By Joseph Yeh, The China Post
TAIPEI, Taiwan — The Ministry of Foreign Affairs (MOFA) yesterday said they haven’t found a way to establish contact with the missing Taiwan fishing vessel which was feared to have been hijacked by Somali pirates in waters near Madagascar around last Christmas since the Global Positioning System (GPS) of the vessel in question had been turned off. “We haven’t been able to contact the ship since its disappearance but we are almost certain that it had been hijacked by Somali pirates,” Bruno Shen, Deputy Director-General of MOFA’s Department of African Affairs told a regular briefing yesterday. The Kaohsiung-based longliner, Hsiuh Fu No. 1, lost contact with its Taiwanese owner after being chased by unknown vessels Dec. 25, 2010. Given recent extensive Somali piracy activities in Madagascar’s exclusive economic zone, MOFA suspect that it could have been hijacked. There were 26 people on board, including the Taiwanese skipper, as well as 12 Chinese and 13 Vietnamese crewmen, according to the Council of Agriculture’s Fishery Agency. Since maritime piracy is rampant off the coast of Somalia, currently a total of three Taiwanese vessels have been taken by the pirates there, Shen noted yesterday that his ministry has been in talks with the Fishery Agency to urge local longliner owners to purchase piracy insurance in advance if they are to sail to the region. The policy could help cover the expenses associated with a kidnapping and ransom that are likely with a pirate attack. The insurance company could even pay for hiring a ransom negotiator, Shen added.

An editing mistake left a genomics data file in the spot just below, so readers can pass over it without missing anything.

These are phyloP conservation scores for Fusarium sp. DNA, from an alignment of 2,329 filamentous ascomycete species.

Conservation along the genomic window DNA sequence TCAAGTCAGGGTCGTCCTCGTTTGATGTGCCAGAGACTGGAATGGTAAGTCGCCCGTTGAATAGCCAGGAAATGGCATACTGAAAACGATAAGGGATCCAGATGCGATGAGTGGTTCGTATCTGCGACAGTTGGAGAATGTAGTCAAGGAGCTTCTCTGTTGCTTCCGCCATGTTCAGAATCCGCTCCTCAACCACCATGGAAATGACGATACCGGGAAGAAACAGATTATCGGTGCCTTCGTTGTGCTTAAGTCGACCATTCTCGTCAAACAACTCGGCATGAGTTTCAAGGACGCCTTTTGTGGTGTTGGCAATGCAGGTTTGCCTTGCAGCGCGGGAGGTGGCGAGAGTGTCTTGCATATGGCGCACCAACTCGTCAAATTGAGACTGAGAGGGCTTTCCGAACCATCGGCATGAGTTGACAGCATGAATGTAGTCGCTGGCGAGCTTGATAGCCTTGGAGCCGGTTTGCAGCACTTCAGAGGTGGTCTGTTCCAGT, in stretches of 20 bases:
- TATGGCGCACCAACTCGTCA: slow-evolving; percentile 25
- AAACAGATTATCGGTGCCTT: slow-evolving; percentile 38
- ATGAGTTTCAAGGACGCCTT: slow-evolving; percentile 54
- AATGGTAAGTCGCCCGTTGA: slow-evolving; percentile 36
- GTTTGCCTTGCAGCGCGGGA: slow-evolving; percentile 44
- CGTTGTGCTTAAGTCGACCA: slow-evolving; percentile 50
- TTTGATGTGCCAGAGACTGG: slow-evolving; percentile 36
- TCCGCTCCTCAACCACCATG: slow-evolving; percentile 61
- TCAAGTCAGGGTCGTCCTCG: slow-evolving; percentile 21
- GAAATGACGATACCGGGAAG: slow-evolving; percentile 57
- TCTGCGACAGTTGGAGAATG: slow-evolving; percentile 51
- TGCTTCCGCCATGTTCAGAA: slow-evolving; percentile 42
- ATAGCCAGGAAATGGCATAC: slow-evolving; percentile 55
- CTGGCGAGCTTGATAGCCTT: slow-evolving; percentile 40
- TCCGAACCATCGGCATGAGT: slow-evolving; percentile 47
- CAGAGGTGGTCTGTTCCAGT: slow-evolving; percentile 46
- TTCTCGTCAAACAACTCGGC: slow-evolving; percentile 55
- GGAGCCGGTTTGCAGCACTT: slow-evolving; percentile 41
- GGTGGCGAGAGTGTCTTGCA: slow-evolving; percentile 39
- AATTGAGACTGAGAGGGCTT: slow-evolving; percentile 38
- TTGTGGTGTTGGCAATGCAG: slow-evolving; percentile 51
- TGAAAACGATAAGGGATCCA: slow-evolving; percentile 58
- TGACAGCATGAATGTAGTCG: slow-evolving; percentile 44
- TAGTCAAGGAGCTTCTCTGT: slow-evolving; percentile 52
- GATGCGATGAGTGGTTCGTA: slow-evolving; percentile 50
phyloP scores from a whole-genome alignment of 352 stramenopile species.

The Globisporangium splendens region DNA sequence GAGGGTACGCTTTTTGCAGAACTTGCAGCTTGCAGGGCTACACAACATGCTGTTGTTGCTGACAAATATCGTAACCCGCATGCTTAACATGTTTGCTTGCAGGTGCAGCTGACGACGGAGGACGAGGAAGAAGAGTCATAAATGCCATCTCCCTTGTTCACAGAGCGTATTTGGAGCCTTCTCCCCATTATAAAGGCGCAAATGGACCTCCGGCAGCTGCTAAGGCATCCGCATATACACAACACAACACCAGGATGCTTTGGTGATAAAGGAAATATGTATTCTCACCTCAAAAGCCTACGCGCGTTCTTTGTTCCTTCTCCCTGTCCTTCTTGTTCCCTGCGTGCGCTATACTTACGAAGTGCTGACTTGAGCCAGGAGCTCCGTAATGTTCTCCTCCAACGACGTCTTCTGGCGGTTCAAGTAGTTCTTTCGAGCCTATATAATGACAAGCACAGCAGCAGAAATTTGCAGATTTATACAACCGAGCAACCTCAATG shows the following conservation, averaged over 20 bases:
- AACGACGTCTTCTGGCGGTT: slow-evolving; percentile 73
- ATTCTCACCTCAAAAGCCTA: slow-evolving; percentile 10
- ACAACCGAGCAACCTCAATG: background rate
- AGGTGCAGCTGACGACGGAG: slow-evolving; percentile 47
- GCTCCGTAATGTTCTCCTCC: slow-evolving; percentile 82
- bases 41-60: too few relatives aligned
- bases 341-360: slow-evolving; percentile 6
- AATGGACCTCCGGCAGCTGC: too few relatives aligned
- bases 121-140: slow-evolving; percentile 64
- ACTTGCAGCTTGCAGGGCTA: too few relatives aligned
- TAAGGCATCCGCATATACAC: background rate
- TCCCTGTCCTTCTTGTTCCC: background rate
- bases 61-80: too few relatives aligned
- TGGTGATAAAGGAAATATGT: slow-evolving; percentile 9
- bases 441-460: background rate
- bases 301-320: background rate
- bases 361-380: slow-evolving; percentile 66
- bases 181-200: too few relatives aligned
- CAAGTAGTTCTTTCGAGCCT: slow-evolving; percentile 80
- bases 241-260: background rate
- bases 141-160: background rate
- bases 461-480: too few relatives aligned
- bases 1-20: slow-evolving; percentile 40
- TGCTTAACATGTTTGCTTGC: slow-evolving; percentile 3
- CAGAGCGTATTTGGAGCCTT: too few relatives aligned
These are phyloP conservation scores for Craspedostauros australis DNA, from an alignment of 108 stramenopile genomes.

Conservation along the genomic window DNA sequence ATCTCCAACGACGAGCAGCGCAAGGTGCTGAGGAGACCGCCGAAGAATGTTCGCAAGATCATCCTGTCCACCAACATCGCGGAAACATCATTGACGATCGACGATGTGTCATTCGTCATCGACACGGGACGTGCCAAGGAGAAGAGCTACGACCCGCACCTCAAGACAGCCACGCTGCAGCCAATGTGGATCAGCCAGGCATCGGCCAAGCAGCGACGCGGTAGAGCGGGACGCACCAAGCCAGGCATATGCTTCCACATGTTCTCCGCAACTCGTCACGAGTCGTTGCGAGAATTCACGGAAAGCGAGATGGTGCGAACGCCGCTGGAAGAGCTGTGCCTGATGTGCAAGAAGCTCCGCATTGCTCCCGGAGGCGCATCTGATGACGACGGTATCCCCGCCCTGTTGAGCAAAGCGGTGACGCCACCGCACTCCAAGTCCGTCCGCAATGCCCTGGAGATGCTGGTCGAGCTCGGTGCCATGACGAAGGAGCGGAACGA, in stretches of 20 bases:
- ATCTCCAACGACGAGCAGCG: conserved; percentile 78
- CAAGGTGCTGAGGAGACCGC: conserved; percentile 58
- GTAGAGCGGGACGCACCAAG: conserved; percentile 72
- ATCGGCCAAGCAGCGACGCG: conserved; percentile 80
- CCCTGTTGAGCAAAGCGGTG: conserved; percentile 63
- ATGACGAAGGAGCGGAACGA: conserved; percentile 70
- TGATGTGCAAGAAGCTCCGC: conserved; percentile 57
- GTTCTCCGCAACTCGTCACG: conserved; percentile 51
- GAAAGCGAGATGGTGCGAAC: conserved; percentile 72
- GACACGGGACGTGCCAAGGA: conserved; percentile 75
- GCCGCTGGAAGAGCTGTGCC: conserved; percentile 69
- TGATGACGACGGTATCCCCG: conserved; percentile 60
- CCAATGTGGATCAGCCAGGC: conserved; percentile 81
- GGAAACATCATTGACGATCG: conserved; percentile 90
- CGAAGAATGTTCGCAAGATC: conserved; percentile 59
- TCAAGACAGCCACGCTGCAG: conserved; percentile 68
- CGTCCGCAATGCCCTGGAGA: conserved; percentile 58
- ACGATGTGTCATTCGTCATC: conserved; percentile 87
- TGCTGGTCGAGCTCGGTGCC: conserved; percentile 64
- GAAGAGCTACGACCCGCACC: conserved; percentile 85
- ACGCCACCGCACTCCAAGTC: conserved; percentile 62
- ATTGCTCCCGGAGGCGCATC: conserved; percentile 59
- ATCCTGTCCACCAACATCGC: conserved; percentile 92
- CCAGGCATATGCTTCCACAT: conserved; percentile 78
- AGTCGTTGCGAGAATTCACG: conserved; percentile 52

Normally the pirates would contact the ship owner to demand ransom, however, so far the pirates did not do so, said Shen, adding that the government can do nothing but wait for the time being. “According to previous experiences, the pirates would call the ship owners of the hijacked vessel after they sailed it back to the Somali,” Shen noted.
Another possible scenario is that the pirates would occupy the vessel to serve as a mother ship for other piracy acts using the hijacked vessel before it ran out of fuel.